ministries involved are controlled by VMRO elements pursuing an
anti-Albanian agenda. Garip Azemi, 46, returned to his home in the
suburbs of Skopje to find its supporting walls knocked out and the roof
on the point of collapse. "I was devastated. My home is all I have."
Veli Mici, 31, a relative, said the police inspector was sympathetic
to their appeals to halt the destruction but each time he tried to stop
the demolition he was over-ruled by his superiors.
Telephone calls to the ministry responsible for planning were not
answered and it was left to local politicians to intervene on the ground
in other areas. Imer Selmani, the mayor of a local council outside the
capital, managed to prevent bulldozers from levelling an Albanian house.
"I warned the official and the policemen in attendance that if they
began flattening houses here they were declaring war on 80% of the
population here or 20,000 people. I told them that they were creating a
crisis and they would be responsible for its consequences."
Tens of thousands of Albanian homes are not recognised by the state
and some Albanian villages that have existed for decades cannot be found
on official maps because the central government has not recognised their
right to own land or build property. Historically a visit from a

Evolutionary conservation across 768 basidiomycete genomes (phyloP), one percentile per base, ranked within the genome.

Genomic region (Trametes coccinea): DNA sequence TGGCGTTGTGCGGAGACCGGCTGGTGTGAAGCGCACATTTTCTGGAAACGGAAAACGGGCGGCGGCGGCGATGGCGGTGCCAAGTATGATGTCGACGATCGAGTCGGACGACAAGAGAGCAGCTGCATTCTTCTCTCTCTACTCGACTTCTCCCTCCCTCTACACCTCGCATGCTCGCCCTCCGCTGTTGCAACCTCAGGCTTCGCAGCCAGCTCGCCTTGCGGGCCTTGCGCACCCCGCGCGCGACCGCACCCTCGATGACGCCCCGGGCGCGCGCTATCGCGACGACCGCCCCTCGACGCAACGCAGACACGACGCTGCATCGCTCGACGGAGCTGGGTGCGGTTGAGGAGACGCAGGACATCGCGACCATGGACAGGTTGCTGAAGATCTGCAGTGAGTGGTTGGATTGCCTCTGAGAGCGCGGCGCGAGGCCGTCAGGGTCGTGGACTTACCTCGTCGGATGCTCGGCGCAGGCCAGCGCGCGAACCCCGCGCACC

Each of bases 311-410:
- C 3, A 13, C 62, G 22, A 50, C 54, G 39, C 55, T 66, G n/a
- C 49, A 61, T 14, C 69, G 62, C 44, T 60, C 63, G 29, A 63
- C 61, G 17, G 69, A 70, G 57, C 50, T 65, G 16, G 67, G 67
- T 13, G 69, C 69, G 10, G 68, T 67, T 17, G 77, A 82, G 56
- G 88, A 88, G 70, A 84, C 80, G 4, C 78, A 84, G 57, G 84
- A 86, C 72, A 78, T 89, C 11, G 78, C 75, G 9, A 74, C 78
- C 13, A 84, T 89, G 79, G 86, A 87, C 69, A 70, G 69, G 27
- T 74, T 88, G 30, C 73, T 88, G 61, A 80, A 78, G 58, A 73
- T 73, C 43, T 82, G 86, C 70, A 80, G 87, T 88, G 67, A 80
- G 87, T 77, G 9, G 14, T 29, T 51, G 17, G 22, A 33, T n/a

planning official was dealt with by a bribe which would supposedly lead
to legal recognition but simply gave the owners a few years grace until
the next visit.
The destruction of houses is just one of a host of hostile actions
taken by extremists in the government which have radicalised the
Albanians in Macedonia, who make up one-third of the population.
The NLA began their uprising in February purportedly to demand equal
rights for Albanians in Macedonia. Some Macedonians believe the NLA aims
to separate Albanian-dominated areas from the rest of Macedonia to
create a Greater Albania or Greater Kosovo.
Boris Trajkovski, the Macedonian president and a member of the VMRO,
is keen to reach a political settlement with the ethnic Albanian
community but he and other moderates are undermined by his fellow VMRO
cabinet ministers, including Ljupco Georgievski, the prime minister, and
Ljube Boshkovski, the interior minister who controls the country's main
military force, the police.
The two ministers have been described as "completely insane" by
government colleagues, a view which is shared by western diplomats. They
are believed to have been behind recent anti-government, anti-Nato
demonstrations during which foreigners were beaten up and shots were
fired through the window of the president's office.
The senior government official said: "We do not know what will
happen next. Some of the police reservists are not under any official
control. I would not be surprised if there was a bombing attempt in the